Entries in Anatomy (25)
By Madeline Black
It is not uncommon to see Pilates teachers use props during a session. The intention is to enable the client to move in optimal alignment. But, is it appropriate to use a prop? Yes, when there is an understanding of why the prop is being used and it facilitates the intended response. But too many times, props are used out of habit.
One common prop habit is placing a ball between the thighs (or knees) while performing Footwork on the Reformer. The ball brings the legs together and/or holds them in place, preventing a client from splaying open her thighs when pressing the carriage out and knocking her knees when returning the carriage home. This can actually hinder the healthy movement sequence intended in this exercise, and I would suggest that we break this habit. Our goal is to encourage optimal leg alignment while executing Pilates in a dynamic and functional way, not in a held position. Here’s a closer look at why it doesn’t serve the client to use a ball during Footwork.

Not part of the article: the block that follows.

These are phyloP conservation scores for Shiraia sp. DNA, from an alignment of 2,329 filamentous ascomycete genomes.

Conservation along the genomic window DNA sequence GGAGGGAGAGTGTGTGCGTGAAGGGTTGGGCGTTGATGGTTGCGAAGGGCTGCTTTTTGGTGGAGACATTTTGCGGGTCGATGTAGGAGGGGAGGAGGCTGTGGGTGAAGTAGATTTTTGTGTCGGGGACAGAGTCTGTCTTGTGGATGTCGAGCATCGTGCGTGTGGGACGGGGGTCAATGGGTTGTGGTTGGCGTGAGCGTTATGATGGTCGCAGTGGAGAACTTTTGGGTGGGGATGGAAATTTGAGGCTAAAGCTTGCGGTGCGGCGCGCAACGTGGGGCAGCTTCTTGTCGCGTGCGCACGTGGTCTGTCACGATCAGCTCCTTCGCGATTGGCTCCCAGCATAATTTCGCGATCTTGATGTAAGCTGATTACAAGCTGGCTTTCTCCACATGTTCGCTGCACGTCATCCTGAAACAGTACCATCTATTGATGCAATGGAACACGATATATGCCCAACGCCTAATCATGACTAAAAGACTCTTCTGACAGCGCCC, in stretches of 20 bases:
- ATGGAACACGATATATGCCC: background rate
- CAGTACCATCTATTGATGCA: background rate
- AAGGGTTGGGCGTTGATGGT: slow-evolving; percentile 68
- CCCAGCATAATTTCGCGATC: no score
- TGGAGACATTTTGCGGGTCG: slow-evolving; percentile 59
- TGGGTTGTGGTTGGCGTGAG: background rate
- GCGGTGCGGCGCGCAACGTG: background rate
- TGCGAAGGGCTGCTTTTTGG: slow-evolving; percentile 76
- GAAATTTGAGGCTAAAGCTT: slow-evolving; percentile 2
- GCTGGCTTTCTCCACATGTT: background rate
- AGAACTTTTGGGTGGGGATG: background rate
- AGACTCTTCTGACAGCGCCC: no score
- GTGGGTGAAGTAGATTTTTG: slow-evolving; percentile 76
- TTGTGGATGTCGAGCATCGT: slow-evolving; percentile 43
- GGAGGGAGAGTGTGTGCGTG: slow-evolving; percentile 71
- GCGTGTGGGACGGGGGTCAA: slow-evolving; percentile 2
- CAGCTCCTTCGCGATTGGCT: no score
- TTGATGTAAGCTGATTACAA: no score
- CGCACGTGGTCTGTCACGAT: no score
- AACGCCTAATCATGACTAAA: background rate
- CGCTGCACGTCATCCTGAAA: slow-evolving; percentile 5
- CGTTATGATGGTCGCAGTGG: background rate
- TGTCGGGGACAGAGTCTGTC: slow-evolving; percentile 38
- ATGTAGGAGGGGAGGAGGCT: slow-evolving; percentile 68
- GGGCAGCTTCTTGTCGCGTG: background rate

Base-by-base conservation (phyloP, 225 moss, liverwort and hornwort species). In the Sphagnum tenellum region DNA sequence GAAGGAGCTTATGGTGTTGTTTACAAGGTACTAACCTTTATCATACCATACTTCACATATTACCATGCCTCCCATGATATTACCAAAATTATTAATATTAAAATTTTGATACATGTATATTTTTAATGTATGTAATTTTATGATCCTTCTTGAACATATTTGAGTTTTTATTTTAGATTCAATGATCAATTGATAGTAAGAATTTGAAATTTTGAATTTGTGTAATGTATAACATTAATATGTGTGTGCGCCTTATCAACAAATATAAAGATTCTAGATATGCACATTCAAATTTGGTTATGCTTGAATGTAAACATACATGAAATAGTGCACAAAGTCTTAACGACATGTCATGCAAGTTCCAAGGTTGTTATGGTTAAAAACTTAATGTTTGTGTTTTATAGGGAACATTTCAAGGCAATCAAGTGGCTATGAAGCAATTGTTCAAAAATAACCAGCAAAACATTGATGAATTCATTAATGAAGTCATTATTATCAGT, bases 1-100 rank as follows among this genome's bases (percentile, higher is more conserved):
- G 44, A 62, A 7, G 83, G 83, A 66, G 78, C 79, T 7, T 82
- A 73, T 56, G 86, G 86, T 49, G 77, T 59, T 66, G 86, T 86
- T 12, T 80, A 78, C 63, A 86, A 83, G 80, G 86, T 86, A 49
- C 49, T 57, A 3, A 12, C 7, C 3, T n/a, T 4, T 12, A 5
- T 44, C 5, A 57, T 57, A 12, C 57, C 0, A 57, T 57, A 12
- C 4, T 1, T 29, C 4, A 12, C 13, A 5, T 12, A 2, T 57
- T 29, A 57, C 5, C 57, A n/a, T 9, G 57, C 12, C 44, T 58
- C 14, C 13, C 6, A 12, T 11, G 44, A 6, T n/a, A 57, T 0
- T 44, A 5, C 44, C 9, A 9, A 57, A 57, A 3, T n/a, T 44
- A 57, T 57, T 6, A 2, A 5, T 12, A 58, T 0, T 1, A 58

It’s time again for another Pilates on Call, our open Q&A with Pilates and movement experts. Liz Koch, an expert on the psoas, has kindly volunteered to answer any and all of your questions about this deep, important muscle. For a general background on the posas, you can read her article Intro to the Psoas.
If you have questions about how the psoas relates to Pilates, now is your chance to get answers. You can leave your questions for Liz in the comments section below or email email@example.com. Liz will get to them as quickly as possible, but might need a day or two to respond.
ABOUT LIZ KOCH
Liz Koch is an international somatic educator and creator of Core Awareness™ focusing on awareness for exploring human potential. With over 30 years experience working with and specializing in the iliopsoas, she is recognized in the somatic, bodywork and fitness professions as an authority on the core muscle. Liz is the author of The Psoas Book, Unraveling Scoliosis, Core Awareness: Enhancing Yoga, Pilates, Exercise & Dance, and The Psoas and Back Pain. Approved by the USA National Certification Board for Therapeutic Massage & Bodywork (NCBTMB) as a continuing education provider, Liz Koch is a member of the International Movement Educators Association (IMA). Learn more at coreawareness.com.
By Liz Koch